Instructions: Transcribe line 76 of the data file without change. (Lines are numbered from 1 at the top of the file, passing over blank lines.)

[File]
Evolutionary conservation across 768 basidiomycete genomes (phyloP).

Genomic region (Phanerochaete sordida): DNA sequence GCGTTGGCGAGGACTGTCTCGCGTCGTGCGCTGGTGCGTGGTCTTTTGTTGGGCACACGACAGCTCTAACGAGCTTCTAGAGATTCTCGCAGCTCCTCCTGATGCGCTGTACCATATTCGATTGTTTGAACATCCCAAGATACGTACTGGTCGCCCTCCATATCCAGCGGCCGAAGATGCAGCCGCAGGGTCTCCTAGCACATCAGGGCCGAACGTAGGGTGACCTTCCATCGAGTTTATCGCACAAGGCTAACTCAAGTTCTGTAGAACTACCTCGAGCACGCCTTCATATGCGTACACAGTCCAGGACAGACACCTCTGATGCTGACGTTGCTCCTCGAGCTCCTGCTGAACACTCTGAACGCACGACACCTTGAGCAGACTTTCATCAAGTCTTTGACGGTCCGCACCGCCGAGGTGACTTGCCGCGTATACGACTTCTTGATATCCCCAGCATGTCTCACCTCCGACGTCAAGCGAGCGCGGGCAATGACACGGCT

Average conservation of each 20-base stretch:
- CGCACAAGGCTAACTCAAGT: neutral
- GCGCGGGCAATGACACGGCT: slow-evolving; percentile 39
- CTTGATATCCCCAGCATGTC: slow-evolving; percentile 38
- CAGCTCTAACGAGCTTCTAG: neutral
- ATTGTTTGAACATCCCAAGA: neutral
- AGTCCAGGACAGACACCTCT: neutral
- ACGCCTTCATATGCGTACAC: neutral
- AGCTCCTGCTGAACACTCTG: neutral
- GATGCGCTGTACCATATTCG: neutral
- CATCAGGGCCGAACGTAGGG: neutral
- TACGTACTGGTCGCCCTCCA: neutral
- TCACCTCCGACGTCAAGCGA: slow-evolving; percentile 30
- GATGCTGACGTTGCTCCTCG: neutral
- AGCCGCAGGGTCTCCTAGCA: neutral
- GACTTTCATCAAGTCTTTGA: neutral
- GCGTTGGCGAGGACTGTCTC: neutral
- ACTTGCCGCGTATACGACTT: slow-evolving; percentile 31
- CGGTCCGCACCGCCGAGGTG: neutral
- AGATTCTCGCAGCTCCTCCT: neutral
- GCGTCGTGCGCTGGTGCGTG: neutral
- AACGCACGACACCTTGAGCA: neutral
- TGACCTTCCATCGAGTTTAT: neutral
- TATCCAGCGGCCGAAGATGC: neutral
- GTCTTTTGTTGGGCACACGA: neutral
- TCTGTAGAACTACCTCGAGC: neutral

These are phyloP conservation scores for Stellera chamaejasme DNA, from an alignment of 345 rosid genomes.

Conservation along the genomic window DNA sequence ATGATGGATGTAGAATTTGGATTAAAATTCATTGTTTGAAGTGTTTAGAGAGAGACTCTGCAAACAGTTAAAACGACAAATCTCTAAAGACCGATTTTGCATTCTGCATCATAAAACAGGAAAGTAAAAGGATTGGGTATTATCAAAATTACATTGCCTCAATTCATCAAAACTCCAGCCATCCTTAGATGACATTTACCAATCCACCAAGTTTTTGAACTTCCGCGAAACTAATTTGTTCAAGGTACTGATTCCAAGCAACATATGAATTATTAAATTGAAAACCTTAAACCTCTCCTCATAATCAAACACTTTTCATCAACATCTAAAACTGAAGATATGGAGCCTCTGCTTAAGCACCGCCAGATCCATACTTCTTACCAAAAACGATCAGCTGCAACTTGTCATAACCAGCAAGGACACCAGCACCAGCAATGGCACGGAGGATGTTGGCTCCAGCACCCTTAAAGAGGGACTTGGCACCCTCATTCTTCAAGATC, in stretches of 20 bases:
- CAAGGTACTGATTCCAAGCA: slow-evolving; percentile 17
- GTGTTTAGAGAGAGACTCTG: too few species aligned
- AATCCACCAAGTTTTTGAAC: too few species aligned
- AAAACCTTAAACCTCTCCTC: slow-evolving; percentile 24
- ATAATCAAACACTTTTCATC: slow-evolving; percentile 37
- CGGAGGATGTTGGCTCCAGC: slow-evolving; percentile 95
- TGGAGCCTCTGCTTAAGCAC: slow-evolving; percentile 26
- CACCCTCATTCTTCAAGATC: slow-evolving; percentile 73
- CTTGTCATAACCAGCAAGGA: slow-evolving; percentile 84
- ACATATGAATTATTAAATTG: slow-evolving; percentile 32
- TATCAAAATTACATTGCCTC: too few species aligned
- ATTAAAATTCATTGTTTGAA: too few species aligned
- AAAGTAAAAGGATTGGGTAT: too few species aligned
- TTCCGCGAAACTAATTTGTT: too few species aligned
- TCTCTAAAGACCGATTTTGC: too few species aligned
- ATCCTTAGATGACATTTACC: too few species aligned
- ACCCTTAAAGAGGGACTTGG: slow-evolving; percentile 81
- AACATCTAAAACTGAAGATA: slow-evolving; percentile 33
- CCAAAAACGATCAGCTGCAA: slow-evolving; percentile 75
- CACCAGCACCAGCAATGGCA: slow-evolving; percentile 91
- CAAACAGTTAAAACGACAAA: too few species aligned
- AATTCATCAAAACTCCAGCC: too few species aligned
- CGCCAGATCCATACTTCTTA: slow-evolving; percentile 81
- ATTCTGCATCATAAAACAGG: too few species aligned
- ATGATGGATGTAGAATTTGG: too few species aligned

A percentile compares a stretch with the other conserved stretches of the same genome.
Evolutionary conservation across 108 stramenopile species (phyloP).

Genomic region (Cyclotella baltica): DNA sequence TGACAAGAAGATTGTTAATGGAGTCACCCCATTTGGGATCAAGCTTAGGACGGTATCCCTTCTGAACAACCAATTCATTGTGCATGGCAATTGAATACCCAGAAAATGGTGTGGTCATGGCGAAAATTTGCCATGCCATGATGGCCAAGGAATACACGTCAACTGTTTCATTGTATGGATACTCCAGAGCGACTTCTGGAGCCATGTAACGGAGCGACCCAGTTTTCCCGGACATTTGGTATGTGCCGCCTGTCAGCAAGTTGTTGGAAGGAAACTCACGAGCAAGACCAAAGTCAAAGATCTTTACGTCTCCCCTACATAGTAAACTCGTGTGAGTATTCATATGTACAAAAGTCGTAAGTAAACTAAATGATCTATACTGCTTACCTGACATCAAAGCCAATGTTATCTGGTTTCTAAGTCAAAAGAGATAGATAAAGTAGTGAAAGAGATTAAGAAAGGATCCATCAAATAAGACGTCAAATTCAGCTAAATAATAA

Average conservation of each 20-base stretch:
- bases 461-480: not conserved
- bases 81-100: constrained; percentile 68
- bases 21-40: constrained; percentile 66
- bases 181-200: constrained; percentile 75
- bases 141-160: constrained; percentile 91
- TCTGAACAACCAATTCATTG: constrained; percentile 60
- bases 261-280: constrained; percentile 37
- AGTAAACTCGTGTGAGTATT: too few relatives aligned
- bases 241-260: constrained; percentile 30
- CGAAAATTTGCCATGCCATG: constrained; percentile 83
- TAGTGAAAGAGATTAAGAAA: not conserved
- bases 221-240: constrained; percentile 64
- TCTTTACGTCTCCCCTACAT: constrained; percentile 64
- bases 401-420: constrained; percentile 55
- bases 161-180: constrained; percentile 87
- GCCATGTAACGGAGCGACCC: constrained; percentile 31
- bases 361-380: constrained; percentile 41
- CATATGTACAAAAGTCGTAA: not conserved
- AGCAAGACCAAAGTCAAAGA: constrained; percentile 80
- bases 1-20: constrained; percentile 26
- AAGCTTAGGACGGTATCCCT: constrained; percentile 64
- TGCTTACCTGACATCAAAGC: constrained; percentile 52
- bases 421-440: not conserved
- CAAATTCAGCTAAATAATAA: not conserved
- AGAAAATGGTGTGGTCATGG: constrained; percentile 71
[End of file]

- bases 361-380: constrained; percentile 41